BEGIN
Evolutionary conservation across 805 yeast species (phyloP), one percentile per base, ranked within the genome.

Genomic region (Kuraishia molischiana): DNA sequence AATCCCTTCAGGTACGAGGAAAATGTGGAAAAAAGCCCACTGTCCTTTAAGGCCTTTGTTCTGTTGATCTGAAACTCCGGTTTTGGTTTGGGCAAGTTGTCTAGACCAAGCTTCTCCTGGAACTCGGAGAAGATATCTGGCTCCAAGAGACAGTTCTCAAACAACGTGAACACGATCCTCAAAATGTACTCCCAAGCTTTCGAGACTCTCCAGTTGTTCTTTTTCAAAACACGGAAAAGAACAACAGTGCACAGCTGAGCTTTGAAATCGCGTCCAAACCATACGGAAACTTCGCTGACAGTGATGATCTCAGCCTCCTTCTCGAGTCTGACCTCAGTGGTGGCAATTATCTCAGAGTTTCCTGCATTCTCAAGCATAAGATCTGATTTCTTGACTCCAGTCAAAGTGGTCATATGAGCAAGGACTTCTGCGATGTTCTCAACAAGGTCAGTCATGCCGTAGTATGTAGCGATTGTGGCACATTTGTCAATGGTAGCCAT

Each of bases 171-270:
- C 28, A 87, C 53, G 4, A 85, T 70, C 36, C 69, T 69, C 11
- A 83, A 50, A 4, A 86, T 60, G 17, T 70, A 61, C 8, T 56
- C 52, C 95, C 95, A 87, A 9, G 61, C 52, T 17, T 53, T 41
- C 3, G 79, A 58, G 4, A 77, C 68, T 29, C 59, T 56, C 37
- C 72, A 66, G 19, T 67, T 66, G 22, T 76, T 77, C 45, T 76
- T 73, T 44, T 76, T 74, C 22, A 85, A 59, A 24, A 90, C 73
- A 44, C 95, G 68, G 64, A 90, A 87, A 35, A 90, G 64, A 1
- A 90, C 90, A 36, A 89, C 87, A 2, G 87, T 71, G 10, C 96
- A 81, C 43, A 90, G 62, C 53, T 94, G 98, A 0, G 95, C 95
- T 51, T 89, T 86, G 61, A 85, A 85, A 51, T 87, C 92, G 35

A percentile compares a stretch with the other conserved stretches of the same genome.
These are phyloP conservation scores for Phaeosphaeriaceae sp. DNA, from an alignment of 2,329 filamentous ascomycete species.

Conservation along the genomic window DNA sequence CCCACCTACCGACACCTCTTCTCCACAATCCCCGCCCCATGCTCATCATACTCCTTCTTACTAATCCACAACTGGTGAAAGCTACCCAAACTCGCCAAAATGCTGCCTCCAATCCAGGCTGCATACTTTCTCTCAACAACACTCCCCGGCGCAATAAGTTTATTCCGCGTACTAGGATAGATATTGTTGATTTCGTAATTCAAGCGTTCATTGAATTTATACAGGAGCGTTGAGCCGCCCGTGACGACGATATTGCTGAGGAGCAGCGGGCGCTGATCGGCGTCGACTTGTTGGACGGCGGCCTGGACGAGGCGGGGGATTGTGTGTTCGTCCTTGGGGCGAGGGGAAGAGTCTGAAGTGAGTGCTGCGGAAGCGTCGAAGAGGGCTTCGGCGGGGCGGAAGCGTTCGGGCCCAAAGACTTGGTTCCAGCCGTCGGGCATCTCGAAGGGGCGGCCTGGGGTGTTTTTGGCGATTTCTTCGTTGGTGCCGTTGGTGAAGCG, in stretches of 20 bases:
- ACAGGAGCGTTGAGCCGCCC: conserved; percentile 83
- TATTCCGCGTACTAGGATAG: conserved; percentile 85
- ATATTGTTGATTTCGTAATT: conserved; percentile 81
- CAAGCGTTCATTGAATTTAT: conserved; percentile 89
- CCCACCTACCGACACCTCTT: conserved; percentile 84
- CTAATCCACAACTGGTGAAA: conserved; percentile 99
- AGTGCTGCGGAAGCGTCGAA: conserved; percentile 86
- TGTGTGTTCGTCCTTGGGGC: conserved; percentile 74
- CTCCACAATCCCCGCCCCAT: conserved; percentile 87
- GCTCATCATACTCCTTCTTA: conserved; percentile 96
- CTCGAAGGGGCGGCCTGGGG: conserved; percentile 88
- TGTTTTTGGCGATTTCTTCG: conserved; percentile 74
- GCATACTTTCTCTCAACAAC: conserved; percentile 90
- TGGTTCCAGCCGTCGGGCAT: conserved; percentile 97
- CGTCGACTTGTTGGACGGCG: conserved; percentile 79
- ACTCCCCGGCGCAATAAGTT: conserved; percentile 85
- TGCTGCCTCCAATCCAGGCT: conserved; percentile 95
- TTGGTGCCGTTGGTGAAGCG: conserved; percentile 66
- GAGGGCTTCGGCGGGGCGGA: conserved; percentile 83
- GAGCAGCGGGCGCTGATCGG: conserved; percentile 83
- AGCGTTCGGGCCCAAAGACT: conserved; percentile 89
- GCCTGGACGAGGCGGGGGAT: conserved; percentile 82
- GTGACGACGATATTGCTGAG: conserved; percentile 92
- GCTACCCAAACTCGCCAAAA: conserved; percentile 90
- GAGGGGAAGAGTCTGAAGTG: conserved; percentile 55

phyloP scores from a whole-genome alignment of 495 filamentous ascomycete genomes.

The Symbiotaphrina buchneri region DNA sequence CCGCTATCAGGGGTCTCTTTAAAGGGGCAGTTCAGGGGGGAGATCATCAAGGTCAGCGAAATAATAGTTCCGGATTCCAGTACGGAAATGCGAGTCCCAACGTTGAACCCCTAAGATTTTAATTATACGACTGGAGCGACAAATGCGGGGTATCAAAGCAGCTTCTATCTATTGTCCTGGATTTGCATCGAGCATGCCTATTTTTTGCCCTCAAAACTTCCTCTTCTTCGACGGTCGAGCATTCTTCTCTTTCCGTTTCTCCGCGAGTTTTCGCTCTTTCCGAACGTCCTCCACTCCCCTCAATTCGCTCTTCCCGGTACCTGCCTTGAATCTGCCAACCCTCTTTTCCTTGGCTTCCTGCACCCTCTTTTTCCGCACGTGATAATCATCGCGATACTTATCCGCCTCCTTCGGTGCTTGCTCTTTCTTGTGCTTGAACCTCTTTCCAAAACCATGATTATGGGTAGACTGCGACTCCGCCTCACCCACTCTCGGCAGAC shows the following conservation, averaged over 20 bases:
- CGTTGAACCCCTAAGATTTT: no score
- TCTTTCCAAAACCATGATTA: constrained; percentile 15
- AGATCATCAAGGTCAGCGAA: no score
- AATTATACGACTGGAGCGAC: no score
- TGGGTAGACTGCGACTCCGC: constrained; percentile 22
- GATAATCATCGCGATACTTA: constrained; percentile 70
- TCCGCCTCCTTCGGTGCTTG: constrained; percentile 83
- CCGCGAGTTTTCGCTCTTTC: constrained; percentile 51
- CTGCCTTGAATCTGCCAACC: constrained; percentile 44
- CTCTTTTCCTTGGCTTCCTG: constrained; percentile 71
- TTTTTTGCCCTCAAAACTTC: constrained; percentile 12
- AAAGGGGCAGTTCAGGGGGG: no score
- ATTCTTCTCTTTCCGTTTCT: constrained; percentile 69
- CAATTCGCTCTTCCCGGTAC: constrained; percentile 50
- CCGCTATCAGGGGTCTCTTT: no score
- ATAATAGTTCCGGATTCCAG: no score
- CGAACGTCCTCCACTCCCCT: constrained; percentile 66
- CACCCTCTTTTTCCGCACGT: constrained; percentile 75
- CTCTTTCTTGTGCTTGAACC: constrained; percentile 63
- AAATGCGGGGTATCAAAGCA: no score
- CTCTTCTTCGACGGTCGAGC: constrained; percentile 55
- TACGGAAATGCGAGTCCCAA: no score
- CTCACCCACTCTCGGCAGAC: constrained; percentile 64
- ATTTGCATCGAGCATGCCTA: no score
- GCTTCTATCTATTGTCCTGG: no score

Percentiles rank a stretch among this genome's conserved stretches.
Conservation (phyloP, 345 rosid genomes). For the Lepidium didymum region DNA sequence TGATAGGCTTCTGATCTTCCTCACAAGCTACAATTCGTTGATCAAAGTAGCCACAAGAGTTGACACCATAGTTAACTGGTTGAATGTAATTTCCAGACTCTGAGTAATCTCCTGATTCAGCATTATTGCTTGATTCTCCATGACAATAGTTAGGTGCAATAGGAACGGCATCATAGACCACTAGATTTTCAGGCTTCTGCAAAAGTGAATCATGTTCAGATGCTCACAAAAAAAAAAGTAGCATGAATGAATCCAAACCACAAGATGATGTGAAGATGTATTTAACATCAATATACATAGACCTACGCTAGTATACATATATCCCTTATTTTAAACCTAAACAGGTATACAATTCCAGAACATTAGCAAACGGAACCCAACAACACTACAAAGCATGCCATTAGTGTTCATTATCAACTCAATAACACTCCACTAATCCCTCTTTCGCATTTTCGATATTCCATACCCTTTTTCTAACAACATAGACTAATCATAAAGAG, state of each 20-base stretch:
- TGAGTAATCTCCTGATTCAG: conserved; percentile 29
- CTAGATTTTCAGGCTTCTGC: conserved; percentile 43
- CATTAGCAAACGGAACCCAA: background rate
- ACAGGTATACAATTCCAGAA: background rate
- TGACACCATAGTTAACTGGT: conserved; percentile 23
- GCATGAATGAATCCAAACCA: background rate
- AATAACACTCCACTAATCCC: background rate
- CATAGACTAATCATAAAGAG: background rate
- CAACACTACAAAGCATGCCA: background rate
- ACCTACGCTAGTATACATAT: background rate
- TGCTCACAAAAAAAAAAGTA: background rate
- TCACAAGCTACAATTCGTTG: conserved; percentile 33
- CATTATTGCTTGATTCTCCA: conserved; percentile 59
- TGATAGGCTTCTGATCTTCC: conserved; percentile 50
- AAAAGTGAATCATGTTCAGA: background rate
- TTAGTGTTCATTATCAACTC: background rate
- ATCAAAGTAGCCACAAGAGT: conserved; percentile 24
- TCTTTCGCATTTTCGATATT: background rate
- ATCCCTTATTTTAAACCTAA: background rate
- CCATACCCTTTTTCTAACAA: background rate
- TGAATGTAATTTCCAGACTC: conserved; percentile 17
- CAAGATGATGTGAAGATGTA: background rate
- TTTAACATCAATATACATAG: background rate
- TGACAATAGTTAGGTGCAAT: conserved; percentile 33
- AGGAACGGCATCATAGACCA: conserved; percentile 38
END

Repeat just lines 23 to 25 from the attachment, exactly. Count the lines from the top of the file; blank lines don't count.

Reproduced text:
- AGTGCTGCGGAAGCGTCGAA: conserved; percentile 86
- TGTGTGTTCGTCCTTGGGGC: conserved; percentile 74
- CTCCACAATCCCCGCCCCAT: conserved; percentile 87